But, while I’m sure the administration is happy to have as many Hispanics — who tend to vote Democrat — eligible to vote as possible, they’re enforcing black letter law.  I haven’t read Chief Judge Alex Kozinski’s dissenting opinion, if one exists, but this one seems like a no-brainer.  If Federal law says that declaration of citizenship is sufficient, it’s rather obvious that states can’t countermand that with a requirement to show paperwork.

Further, while I believe claims of widespread fraud in which illegal aliens, felons, and others not eligible to vote do so is wildly overstated, reasonable measures to prevent such fraud have withstood judicial challenge.  Indeed, as Malkin and the Bloomberg report excerpted above note, this decision lets stand Arizona’s photo ID requirement.    While not foolproof — but, then, what is? — this requirement should make it difficult for non-citizens to vote.   The RealID law makes new drivers licenses much more onerous to obtain and, certainly, US Passports require a birth certificate.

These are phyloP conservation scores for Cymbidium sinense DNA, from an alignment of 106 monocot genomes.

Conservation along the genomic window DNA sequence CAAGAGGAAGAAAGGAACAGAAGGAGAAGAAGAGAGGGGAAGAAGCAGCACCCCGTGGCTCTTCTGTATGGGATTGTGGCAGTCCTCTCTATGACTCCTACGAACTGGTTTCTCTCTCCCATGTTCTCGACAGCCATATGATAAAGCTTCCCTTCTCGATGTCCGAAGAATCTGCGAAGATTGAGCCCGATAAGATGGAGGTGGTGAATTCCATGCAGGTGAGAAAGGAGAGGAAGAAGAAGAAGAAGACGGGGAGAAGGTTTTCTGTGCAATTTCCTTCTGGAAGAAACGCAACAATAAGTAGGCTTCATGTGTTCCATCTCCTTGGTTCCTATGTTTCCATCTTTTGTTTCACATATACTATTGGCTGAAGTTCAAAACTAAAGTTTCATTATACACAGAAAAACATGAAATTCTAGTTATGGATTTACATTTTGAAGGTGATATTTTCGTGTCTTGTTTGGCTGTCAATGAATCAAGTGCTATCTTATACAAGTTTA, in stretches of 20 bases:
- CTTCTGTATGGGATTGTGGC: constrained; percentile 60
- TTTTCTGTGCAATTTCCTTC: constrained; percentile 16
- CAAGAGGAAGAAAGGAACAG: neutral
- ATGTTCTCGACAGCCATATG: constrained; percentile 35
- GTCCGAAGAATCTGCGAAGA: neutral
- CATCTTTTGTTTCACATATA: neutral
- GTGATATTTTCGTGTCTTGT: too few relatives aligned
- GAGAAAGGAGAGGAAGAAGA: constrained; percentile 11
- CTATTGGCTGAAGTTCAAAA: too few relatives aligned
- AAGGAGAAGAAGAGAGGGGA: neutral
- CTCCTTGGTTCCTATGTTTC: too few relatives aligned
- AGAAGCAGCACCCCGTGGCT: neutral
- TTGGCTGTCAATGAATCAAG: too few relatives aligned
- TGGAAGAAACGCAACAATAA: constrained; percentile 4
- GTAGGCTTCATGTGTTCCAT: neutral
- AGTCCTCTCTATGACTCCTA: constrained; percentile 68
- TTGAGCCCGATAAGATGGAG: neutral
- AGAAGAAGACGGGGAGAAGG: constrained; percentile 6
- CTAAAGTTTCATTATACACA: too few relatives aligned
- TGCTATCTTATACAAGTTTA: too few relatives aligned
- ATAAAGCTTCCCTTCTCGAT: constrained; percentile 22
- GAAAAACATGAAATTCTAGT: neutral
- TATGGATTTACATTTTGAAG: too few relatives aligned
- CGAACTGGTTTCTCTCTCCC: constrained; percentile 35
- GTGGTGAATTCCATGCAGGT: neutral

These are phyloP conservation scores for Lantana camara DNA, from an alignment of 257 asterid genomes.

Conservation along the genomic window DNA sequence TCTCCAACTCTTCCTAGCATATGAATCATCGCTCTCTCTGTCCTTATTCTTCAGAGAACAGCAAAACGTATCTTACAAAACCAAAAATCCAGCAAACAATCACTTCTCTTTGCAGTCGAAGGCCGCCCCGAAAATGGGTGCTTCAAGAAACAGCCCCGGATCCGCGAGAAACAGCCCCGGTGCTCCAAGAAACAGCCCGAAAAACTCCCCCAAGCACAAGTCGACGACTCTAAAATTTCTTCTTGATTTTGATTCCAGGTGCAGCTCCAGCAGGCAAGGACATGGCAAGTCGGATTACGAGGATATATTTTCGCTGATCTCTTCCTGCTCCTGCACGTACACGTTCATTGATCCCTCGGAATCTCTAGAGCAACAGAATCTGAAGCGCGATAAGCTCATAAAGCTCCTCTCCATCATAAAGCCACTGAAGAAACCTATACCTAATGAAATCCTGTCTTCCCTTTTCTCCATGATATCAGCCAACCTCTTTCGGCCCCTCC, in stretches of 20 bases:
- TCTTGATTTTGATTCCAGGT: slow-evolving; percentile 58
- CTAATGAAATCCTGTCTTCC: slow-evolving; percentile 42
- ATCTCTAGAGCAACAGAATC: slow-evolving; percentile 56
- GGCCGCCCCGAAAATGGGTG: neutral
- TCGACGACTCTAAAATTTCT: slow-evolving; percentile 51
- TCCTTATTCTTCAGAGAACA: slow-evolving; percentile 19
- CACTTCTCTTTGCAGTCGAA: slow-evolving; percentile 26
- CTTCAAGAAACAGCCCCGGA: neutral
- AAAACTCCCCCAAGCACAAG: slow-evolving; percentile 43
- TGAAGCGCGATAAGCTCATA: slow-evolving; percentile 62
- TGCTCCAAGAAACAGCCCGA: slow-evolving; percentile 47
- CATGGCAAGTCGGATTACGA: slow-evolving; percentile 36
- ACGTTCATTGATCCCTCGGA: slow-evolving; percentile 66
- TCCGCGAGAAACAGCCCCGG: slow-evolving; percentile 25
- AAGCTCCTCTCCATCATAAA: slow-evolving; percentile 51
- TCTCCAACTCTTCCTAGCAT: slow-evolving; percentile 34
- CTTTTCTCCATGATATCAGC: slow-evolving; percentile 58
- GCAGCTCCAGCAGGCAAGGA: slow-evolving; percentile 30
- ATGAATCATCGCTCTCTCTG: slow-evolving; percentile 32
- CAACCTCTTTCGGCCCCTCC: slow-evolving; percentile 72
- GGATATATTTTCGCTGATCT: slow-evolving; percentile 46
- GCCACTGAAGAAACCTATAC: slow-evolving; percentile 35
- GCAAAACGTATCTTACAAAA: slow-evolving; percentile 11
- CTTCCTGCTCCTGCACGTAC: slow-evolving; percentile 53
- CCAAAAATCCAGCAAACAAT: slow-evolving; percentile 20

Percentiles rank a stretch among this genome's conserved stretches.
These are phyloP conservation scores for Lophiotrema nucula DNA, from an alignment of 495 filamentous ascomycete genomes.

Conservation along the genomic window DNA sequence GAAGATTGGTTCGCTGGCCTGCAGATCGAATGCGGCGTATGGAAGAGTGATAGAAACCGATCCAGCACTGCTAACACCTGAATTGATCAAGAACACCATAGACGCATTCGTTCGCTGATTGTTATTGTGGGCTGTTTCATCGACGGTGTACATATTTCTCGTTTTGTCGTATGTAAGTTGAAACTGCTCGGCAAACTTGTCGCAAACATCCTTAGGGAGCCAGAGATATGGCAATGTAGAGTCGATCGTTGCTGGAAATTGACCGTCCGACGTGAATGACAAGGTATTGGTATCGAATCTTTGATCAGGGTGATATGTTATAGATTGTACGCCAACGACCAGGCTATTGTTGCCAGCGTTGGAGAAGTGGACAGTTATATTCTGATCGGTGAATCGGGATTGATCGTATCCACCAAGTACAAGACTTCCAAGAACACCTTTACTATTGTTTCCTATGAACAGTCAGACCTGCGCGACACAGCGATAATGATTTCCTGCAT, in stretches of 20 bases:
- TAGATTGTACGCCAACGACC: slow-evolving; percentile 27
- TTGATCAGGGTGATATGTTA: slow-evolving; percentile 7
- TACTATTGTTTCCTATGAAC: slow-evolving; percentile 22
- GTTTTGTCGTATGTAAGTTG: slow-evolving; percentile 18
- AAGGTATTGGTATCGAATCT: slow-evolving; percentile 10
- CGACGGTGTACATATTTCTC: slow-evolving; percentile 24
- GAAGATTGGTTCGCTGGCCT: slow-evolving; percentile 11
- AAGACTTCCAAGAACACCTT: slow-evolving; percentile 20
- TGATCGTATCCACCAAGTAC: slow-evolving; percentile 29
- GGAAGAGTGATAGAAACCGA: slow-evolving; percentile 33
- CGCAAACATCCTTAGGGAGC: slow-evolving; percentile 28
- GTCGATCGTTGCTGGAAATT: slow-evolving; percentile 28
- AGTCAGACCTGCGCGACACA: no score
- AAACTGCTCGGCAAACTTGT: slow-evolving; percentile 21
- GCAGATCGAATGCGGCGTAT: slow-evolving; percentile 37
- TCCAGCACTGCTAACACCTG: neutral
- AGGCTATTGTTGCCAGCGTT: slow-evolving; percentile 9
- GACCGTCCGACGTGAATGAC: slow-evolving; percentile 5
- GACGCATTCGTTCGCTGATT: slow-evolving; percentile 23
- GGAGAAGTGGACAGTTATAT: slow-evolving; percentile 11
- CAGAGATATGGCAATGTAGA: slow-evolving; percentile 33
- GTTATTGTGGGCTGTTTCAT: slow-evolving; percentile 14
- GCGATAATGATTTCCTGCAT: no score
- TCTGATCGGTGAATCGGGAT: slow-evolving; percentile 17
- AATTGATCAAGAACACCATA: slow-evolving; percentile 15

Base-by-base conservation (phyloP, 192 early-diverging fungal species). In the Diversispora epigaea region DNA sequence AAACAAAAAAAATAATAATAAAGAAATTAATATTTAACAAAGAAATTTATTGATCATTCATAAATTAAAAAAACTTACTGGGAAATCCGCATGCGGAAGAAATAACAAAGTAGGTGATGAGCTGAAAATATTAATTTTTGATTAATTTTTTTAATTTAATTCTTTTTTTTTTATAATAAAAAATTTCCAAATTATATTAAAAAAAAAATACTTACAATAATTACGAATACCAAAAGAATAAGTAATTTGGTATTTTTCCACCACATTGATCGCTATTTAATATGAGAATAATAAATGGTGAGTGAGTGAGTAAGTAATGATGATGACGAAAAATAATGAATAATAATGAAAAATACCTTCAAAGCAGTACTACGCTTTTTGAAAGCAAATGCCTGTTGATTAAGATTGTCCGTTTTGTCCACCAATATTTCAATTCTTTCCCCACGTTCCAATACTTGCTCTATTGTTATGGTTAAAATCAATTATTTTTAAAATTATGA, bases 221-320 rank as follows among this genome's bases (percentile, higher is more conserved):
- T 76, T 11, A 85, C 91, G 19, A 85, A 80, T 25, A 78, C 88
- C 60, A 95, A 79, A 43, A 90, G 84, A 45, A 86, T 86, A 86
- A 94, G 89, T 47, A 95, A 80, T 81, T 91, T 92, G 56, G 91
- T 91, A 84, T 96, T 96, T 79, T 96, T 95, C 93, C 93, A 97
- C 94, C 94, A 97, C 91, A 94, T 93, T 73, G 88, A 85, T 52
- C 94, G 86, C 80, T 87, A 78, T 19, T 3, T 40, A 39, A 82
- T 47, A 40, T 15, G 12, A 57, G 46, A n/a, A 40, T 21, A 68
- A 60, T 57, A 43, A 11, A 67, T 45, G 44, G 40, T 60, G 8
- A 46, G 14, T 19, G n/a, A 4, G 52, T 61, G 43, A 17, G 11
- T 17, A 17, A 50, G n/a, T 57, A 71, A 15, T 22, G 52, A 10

FILED UNDER: Borders and Immigration, Law and the Courts, US Politics
James Joyner
About James Joyner
James Joyner is Professor and Department Head of Security Studies at Marine Corps University's Command and Staff College and a nonresident senior fellow at the Scowcroft Center for Strategy and Security at the Atlantic Council. He's a former Army officer and Desert Storm vet. Views expressed here are his own. Follow James on Twitter @DrJJoyner.

Comments

  1. Billy says:

    “If Federal law says that declaration of citizenship is sufficient, it’s rather obvious that states can’t countermand that with a requirement to show paperwork.”

    Absolutely correct. It’s called Federal Preemption, and it’s not discretionary on the part of the courts.

  2. PD Shaw says: